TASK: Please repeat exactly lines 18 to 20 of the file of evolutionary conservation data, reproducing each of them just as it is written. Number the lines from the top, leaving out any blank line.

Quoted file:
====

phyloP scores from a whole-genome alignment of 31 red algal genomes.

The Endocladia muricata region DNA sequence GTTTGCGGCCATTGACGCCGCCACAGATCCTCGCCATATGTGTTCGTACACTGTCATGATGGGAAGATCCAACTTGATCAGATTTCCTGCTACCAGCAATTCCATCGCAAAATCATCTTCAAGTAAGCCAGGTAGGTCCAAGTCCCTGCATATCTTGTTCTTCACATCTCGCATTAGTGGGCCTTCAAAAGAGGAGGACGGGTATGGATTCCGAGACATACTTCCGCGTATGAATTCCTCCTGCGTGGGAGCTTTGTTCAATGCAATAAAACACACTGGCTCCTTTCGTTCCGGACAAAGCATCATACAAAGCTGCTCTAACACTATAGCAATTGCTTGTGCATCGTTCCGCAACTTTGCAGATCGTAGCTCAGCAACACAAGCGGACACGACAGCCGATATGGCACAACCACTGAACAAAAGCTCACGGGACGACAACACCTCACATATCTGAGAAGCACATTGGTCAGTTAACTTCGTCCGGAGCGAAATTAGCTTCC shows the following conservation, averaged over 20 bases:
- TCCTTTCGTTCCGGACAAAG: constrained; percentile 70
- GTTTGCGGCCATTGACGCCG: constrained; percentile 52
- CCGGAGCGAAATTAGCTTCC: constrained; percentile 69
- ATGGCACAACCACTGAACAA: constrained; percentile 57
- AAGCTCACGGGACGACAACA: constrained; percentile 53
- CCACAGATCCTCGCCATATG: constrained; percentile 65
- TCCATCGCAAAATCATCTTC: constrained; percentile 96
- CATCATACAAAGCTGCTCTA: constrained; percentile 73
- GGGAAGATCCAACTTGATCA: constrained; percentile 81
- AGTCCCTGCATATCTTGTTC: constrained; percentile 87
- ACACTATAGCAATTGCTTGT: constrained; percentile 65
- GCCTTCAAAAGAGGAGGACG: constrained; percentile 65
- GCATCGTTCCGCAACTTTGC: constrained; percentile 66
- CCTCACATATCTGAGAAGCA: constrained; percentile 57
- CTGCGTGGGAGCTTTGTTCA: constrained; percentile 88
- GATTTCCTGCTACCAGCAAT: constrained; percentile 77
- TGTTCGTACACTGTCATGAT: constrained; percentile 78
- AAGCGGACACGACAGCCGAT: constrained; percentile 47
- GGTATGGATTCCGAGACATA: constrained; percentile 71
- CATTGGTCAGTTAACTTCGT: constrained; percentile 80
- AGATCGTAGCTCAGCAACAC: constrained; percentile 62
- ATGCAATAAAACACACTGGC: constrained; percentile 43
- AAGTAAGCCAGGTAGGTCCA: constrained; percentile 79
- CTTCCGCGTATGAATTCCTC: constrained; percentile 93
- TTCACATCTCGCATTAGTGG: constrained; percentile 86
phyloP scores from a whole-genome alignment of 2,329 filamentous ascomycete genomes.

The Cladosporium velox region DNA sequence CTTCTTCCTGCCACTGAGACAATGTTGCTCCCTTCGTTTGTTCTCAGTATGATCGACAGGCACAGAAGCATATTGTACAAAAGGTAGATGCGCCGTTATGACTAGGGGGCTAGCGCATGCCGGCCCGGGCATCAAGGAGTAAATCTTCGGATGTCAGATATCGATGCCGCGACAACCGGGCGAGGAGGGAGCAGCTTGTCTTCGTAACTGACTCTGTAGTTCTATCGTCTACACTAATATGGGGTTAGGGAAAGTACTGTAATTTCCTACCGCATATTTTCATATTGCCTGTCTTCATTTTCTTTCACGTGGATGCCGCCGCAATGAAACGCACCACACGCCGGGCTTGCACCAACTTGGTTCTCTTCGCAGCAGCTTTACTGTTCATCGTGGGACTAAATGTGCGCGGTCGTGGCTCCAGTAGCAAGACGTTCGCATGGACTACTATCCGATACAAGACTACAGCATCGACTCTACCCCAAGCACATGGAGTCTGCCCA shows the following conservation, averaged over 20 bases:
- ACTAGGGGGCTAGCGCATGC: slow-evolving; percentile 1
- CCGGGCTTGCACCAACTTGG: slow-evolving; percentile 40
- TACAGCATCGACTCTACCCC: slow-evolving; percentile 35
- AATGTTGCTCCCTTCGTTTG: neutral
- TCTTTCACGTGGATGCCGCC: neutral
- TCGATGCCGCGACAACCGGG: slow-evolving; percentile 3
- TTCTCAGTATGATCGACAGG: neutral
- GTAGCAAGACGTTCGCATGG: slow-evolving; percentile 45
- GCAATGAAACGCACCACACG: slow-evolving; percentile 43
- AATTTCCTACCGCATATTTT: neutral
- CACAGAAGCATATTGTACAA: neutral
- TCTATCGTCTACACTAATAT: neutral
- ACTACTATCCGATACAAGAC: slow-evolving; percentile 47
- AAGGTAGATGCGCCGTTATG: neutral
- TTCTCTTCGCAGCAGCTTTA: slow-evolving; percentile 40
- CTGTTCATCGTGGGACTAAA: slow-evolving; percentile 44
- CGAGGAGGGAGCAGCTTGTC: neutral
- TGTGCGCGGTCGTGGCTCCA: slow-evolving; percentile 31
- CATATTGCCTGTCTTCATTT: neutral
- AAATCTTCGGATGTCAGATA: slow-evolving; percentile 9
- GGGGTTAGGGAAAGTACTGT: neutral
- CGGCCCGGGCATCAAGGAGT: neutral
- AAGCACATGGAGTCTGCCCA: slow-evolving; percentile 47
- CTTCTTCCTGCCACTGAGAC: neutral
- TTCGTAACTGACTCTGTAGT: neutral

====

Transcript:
- GATTTCCTGCTACCAGCAAT: constrained; percentile 77
- TGTTCGTACACTGTCATGAT: constrained; percentile 78
- AAGCGGACACGACAGCCGAT: constrained; percentile 47